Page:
Saturday, April 25, 2015

Sunday Reading: A Fellowship of Differents, by Scot McKnight #2

41EvRIDnBvL._BO2,204,203,200_PIsitb-sticker-v3-big,TopRight,0,-55_SX278_SY278_PIkin4,BottomRight,1,22_AA300_SH20_OU01_This is the second installment of blogging through Scot McKnight’s newest book, A Fellowship of Differents: Showing the World God's Design for Life Together. Today I am looking at chapters 3 and 4 which are focused on the theme of grace.  One thing that I am enjoying a lot about this book is the many real stories, from different periods of history and different types of people, that illustrate how the theological ideas really work. Especially today it reminded me of my own experience with understanding that God was saying “Yes!” to me and how, when I was in seminary, I experienced the understanding that I was in God’s grace and was accepted by God only because he loved me through Jesus.  I am going through the book two chapters at a time every Sunday, posting some quotes on my Facebook page and a summary here on my blog. I welcome comments on my Facebook page. Quotes from the book are in blue.

Chapter 3 is entitled Space for Yes. The point is that the church must be the place where people can experience the fact that God fully accepts them in Christ Jesus. It should be the place where people experience the compassion, forgiveness and acceptance that God provides in Christ. God’s character is to always relate to people in love. (Even judgment is done in love.) It begins with Jesus…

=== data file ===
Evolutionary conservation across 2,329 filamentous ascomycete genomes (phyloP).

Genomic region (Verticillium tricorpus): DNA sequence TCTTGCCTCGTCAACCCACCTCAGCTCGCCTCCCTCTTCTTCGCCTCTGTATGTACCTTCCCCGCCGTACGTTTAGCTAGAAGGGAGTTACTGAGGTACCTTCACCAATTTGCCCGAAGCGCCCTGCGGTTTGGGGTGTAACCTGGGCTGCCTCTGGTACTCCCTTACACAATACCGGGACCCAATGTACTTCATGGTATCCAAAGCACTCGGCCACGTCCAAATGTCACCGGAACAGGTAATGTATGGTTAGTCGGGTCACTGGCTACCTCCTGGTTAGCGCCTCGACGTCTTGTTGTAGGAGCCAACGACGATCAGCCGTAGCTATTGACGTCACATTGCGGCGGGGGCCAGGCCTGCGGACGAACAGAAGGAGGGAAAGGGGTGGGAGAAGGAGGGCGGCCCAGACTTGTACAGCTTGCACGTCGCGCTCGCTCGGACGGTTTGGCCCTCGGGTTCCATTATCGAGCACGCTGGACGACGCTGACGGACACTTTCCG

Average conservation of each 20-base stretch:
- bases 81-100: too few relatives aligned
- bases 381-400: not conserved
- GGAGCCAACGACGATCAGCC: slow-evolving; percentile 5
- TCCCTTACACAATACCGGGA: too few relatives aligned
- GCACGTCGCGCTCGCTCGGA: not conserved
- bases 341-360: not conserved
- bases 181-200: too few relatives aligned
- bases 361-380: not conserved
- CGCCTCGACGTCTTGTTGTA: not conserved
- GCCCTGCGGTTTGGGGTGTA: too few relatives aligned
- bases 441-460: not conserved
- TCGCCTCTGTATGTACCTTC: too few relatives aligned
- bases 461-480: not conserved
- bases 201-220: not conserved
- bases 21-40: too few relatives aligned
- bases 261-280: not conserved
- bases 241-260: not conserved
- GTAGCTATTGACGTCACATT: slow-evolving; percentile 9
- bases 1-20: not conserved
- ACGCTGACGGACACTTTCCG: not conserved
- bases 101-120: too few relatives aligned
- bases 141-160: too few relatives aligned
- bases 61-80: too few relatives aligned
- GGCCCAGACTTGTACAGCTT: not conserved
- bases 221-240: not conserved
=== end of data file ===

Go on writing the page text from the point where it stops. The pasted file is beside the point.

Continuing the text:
Does the Father love Jesus? If God does, then God loves you. What God thinks of you is what God thinks of Jesus. That is the greatest Yes echoing back through the galaxies of time and forward into all eternity. That Yes is the only Yes that matters.

And becomes the basis for acceptance of all of us.

God’s Yes is not rooted in our performance, but rather in our areness. God loves us because we are made in his image. God’s Yes is this: “I love because you are you!”

This is also shown in the fact that the Spirit lives and works within us despite our shortcomings and differences. The whole Trinity is working with us! The bottom line is that, in Christ, God accepts and is for us. Thus, the church must be as accepting as God is and we should reflect this by fellowship with people who live differently than us and sin differently than us.

The revolution God creates in the church begins or ends with this first step: either we embrace that God’s Yes is for all or we don’t.

Chapter 4 is entitled Space For Grace. The point here is that God’s grace has space for all people, but does not leave them “in the space” where God found them. “In Christ” we are changed into the unique God image we were meant to be. The church must reflect the many different types of people that are in the different stages of this process. It seems to me that one of the biggest indicators that the Spirit is doing this in a church is when people who would not otherwise be together develop love and relationship with each other.

Grace turns a Christian-baiting, Torah-loving Pharisee such as the apostle Paul into a Christian-loving, Christ-following apostle.Read more at location...To do this, grace forgives; grace heals; grace transforms; grace ennobles; grace empowers. Grace makes people in the salad bowl comfortable with another. Only grace can do that. But grace can do that.

We can’t just make grace about God accepting “nasty sinners,” focusing only on our past BC life and conversion experience. Grace is what it is all about every day in the life of the church – a bunch of diverse people in progress in and toward Christ.

The church, if it is going to be the church God designed it to be, must become a space for the full story of God’s artistic grace — the story about where we were, where we are now, and where we will be someday.

McKnight concludes…

Let us remind ourselves that a local church shapes the Christian life. Let us remind ourselves that the challenge is to establish a grace-created and grace-creating fellowship of differents. But a Christian life shaped for that kind of fellowship will require not only grace but also love.


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